Setting the tone at the top

When I first came across the term “setting the tone at the top” I was completing a Master’s degree at George Washington University and studying issues relating to organisational behaviour. Setting the tone at the top is an area of organisational science which deals with how the behaviour of employees in organisations is influenced by the tone that the leaders of those organisations set - in other words, staff behaviour is shaped by the values, principles and systems the leadership of the organisation put in place to guide their employees and the kind of ethical climate that is created.

When I first came across the term “setting the tone at the top” I was completing a Master’s degree at George Washington University and studying issues relating to organisational behaviour.

Setting the tone at the top is an area of organisational science which deals with how the behaviour of employees in organisations is influenced by the tone that the leaders of those organisations set - in other words, staff behaviour is shaped by the values, principles and systems the leadership of the organisation put in place to guide their employees and the kind of ethical climate that is created.

The tone set at the top forms the foundation for the organisation, and determines its culture, norms, and behaviour.

While studying this issue I reflected on my time as an elected politician in my home country, and I could see strong parallels between how the tone set by private and public sector leaders impacted on their organisations.

In fact, I started to think that the tone set by public officials and political leaders often had a much more far-reaching impact not only on the behaviour of public sector workers and party supporters, but also on the very performance of the country.

Let us look at a few examples of what it means to set the wrong tone at the top in both the public and private sectors, and some of the consequences.

I will start at home. In February 2003 the Government of Jamaica was seeking to negotiate an agreement with public sector workers to accept small (approx 3%) wage increases.

The country was in a crisis – public sector debt was 140% of GDP, public spending had to be cut drastically, and a range of other austerity measures were needed.

As part of this effort, the government wanted to negotiate minimal wage increases for public sector workers. But, during the negotiations the workers and their trade unions found out that Members of Parliament had already granted themselves significant wage increases of over 100%.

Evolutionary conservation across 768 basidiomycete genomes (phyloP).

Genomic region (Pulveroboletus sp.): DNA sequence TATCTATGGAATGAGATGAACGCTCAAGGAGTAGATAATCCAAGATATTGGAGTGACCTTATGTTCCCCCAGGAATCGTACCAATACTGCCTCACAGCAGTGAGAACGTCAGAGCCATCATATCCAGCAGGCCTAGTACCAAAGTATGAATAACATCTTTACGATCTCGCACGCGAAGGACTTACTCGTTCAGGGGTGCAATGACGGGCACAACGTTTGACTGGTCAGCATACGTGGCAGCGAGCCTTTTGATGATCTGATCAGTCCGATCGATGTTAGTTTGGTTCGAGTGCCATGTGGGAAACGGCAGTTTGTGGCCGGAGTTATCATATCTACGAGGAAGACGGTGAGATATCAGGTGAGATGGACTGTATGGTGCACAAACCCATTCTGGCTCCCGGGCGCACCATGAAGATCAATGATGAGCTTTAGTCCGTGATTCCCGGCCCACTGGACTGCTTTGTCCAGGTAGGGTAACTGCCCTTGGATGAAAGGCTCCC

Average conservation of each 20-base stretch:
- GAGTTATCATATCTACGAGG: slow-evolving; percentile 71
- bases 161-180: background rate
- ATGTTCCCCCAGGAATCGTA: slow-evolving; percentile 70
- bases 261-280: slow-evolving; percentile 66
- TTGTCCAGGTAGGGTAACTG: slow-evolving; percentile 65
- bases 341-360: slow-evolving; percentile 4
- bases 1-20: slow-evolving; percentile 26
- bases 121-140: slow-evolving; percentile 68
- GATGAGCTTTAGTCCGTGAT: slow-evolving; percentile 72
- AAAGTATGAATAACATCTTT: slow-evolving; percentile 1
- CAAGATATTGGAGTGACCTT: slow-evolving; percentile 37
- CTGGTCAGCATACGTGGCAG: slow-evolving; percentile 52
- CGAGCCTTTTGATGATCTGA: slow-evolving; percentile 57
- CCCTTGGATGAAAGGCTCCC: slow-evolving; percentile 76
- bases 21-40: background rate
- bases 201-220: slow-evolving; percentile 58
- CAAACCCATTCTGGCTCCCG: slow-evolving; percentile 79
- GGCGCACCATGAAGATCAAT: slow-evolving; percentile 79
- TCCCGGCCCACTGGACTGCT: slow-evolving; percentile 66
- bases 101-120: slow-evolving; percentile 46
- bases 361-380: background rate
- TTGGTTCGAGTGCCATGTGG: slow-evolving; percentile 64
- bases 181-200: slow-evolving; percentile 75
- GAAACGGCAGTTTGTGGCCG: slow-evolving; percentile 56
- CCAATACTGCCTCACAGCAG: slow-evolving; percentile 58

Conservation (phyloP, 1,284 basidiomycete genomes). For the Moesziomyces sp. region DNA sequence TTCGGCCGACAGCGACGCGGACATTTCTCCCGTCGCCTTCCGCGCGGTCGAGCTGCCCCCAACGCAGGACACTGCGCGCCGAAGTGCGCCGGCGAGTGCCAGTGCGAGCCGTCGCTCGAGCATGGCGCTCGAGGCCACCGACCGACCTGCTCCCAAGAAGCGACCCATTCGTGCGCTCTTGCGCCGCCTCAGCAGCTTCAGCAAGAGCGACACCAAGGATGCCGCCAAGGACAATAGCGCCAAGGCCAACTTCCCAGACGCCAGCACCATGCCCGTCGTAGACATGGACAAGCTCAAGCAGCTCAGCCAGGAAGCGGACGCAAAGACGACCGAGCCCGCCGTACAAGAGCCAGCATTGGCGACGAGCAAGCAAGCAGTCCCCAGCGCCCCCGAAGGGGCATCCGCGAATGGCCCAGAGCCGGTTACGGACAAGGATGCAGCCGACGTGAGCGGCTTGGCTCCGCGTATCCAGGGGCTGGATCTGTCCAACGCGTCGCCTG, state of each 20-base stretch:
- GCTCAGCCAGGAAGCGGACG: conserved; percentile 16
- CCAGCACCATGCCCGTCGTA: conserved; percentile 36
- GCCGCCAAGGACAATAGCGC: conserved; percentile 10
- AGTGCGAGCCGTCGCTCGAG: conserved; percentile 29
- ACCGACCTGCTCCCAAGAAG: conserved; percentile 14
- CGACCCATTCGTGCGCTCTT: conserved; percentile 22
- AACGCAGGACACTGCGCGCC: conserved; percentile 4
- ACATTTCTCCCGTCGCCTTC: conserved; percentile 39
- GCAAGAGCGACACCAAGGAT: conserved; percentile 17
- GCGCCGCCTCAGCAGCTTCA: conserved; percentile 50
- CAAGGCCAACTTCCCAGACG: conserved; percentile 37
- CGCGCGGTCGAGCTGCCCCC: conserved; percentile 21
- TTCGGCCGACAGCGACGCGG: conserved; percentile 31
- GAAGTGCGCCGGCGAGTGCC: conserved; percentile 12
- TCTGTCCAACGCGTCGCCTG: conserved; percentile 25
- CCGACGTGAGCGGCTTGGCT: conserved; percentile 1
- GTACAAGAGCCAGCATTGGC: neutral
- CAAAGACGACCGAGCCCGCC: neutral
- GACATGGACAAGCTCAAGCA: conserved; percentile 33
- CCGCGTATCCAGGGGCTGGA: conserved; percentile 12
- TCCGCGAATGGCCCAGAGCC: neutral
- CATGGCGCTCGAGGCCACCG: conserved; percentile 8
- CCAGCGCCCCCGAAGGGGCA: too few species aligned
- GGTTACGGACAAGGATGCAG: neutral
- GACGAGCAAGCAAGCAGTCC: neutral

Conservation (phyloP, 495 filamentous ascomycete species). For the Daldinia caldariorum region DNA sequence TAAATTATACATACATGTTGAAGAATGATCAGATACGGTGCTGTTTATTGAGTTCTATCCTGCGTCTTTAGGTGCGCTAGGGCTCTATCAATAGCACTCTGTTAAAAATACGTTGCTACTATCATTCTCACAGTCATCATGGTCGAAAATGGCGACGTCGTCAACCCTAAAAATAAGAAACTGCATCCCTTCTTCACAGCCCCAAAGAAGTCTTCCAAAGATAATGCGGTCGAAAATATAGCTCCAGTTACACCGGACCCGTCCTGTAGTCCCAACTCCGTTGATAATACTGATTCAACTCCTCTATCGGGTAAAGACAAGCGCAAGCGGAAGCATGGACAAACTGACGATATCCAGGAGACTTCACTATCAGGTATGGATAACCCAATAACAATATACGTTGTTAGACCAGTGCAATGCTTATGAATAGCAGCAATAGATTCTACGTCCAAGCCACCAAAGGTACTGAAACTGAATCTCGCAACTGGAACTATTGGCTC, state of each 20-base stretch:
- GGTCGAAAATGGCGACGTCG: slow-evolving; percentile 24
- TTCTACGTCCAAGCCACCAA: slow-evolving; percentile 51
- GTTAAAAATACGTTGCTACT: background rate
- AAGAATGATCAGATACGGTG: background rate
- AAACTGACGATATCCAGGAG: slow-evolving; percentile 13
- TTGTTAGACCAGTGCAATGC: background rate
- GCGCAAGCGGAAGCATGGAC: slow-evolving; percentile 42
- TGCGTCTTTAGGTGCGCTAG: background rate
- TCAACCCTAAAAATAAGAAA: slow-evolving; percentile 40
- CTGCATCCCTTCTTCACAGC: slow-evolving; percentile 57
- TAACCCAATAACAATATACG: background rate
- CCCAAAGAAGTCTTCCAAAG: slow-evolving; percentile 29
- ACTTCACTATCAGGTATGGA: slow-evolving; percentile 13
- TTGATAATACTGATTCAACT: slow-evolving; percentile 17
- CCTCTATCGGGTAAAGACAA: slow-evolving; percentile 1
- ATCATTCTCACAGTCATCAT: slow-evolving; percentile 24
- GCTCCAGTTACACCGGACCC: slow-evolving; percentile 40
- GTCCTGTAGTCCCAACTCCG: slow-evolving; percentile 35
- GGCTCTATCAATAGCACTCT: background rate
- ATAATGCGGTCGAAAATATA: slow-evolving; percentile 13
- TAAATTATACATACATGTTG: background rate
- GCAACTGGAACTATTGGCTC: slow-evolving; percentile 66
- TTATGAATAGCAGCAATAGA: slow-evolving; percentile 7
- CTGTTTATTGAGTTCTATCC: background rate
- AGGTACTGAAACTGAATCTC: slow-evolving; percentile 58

It was also disclosed that the government was ordering new luxury 4-wheel drive vehicles for senior officials and MPs. Workers dug their heels in and fought the government - they would not accept austerity when leaders were not prepared to do the same. The wrong tone had been set at the top.

A more recent case: a few weeks ago the Romanian Parliament tried to pass new decrees that would decriminalise certain types of corruption. The measures would effectively halt investigations into pending corruption offences against senior government officials, and free some officials already imprisoned for corruption.

Mass riots resulted and led to the resignation of the Justice Minister. Government was attempting to set the wrong tone at the top.

Last week we saw another interesting example in the USA with the new President using his office and the official Presidential twitter account to defend his daughter in a private business affair involving Nordstrom.

The tone set by the President was quickly adopted by his Press Secretary and his Senior Advisor.

The latter, Kelly-Anne Conway, went as far as to go on national television in her official capacity and encourage people to purchase clothes from Ivanka Trump’s clothing line - an ethical line crossed by the President was quickly crossed by his senior advisor.

From the private sector, we can also look back at Citibank during the midst of the 2008 financial crisis. While the company was negotiating a $45 billion bailout from the government (aka taxpayers), it was continuing the process of buying a $50 million new private jet for its executives!

We see another example in the collapse of the 168-year-old News of the World newspaper in the UK a few years ago. The management of the organisation showed no regard for ethical conduct, which meant that other leaders, managers and staff had no incentive to act ethically.

Ethics was not part of any reward or remuneration structure within the organisation. Staff therefore acted unethically and the company collapsed. Enron also comes to mind.

The point of all this is that leadership requires public and private officials to set the right tone. This is key to shaping the way supervisees and workers behave. As Lisa Quast wrote in a Forbes December 19, 2011 article on “How To Prevent Poor Ethical Decision-Making,” “One of the most important steps to leading ethically is to act ethical. Working for a boss who behaves unethically engenders little to no respect from the manager’s direct reports. Further, employees may “be tempted to rationalise their own unethical conduct when they see their leaders acting unethically.”

If people do not see their leaders acting ethically, they will not have any incentive to do so either. Leaders must lead by example; they must establish ethical and values-based organisational norms. Leadership is not only about generating performance, it is also setting the right tone - promoting tolerance, integrity, honesty, respect, etc.

We know that many companies and many countries continue to grow with unethical and corrupt leaders at the top. But if history is anything to go by, then sooner or later the chickens will come home to roost. They always do.

The writer is a development consultant and owner of Forrest Jackson Relocation Services.

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